This is my story, but similar stories pour out too frequently from the lips of students who hear the message that their passions are worthless, 20% of teens today in the US alone, do not complete high school. The students who stay in school, still dropout mentally because they do not see the value of what they’re learning. Something needs to change because this is hurting our students and our economy. The cost of young people dropping out of school adds up to nearly 20 billion dollars. Money spent on crime prevention, welfare programs and unemployment programs could be better spent improving the quality and curriculum of our public schools.
So how might we engage more students in learning so they can see their worth, rather than feel obligated to conform to the cookie cutter narrative of success?
The Jacob K. Javits Gifted and Talented Students Education Program offers one solution. The Javits program allows students of different learning abilities to be included in gifted programs. There are many ideas of what gifted programs should and shouldn’t be, but for the most part, they require students who excel in multiple subjects to come together and solve real world problems. This style of problem-based learning allows all students to believe that they do not have to excel in every subject to contribute impactfully within a learning environment.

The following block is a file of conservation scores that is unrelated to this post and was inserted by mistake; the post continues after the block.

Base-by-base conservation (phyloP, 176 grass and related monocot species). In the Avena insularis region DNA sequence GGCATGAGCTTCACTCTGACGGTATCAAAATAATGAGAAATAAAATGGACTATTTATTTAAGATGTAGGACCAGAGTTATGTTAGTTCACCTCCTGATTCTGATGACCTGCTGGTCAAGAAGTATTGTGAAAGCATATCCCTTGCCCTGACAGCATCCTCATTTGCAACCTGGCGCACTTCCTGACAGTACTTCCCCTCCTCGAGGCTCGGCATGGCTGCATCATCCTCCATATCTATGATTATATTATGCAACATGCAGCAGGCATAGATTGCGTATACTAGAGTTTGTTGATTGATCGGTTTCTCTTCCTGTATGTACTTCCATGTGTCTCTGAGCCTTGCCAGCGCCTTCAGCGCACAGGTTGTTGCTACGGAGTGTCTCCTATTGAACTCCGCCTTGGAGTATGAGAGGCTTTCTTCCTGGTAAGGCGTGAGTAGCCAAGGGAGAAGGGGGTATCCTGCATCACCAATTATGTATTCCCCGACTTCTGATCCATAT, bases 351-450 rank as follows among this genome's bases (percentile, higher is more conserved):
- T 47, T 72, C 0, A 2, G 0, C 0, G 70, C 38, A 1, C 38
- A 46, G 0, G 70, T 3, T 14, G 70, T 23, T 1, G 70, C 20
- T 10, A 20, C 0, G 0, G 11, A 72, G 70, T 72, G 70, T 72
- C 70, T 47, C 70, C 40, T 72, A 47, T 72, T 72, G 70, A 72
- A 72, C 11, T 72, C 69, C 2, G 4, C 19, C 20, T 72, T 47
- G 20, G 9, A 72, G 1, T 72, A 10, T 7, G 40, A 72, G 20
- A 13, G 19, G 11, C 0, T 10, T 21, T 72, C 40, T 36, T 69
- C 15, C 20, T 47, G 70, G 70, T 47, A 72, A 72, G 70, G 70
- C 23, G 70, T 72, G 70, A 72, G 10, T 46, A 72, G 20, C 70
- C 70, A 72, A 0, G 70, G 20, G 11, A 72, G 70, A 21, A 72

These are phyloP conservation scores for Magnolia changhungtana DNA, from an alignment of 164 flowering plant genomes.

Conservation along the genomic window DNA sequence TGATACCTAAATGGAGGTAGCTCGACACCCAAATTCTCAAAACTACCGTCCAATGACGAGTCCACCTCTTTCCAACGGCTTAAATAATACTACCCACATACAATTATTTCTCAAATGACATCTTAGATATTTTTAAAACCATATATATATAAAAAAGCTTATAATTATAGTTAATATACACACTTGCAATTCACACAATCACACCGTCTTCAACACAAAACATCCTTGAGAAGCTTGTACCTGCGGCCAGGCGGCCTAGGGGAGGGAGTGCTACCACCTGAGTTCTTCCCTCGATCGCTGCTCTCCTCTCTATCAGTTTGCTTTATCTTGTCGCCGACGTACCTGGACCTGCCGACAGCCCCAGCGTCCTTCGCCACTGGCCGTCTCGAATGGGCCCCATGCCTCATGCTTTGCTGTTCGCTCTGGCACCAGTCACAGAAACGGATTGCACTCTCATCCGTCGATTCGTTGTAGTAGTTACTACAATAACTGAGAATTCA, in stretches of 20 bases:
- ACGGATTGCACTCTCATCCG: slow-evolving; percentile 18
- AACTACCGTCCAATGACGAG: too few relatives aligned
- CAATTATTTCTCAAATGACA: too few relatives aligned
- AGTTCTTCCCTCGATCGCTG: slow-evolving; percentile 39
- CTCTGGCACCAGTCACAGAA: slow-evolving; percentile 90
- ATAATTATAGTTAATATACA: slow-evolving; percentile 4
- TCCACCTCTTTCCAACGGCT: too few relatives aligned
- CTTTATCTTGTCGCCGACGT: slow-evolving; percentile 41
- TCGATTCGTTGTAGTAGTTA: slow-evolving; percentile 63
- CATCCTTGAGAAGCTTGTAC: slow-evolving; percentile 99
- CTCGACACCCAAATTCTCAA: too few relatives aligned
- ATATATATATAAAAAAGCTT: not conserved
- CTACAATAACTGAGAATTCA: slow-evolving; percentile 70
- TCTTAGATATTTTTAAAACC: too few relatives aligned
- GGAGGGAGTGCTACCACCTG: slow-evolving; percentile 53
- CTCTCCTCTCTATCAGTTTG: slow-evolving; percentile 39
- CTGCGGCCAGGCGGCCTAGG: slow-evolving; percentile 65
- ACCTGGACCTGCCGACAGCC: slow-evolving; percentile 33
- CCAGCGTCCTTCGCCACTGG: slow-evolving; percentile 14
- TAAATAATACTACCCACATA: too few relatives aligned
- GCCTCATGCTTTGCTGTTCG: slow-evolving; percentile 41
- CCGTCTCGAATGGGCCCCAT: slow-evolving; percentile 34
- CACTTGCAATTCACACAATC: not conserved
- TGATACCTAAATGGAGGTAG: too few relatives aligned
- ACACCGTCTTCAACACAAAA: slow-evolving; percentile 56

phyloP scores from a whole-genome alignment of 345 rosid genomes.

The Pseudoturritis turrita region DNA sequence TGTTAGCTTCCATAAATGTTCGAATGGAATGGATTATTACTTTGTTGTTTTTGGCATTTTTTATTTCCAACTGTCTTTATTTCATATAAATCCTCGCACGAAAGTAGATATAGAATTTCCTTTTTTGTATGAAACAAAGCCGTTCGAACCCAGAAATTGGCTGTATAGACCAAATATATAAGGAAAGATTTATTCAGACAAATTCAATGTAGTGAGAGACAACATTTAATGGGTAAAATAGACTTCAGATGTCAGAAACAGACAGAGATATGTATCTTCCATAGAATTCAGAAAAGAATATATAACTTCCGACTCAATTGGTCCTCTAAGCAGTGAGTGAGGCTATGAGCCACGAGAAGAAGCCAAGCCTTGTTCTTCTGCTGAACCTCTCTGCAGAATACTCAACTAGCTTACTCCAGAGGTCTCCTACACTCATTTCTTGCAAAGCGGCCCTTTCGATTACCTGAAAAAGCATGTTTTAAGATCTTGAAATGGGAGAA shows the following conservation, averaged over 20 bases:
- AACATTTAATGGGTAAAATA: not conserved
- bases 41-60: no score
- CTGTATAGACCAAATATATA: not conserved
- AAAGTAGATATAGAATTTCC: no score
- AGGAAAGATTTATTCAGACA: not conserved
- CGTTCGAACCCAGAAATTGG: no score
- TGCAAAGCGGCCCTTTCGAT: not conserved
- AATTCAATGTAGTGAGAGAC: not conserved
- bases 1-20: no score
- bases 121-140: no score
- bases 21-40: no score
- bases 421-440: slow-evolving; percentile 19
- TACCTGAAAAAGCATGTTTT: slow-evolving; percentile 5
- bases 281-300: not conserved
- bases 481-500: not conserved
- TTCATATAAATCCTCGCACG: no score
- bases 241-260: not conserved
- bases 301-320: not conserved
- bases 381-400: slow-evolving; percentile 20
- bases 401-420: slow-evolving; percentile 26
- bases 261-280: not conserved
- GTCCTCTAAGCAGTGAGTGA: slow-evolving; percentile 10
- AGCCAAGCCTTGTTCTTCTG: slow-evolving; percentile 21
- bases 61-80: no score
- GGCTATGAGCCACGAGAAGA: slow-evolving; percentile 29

Schools should embrace the mindset that one size does not fit all when it comes to education. Gifted programs should become accessible for all students because each student is gifted to some extent, but depending on their passion, some gifts are prioritized over others within schools. In gifted programs and in life, we need students who excel in math, but we also need students who excel in art, humanities, creative writing, communication…the list goes on. There should not be one fixed mindset about what success looks like within schools because when we focus on that cookie cutter narrative we are failing our students.
What I want to leave you with today is this;
Students are not all alike. We should stop assuming that one model of education fits the spectrum of student abilities. Instead, we should embrace the individuality of the puzzle pieces that come together to form a complete picture.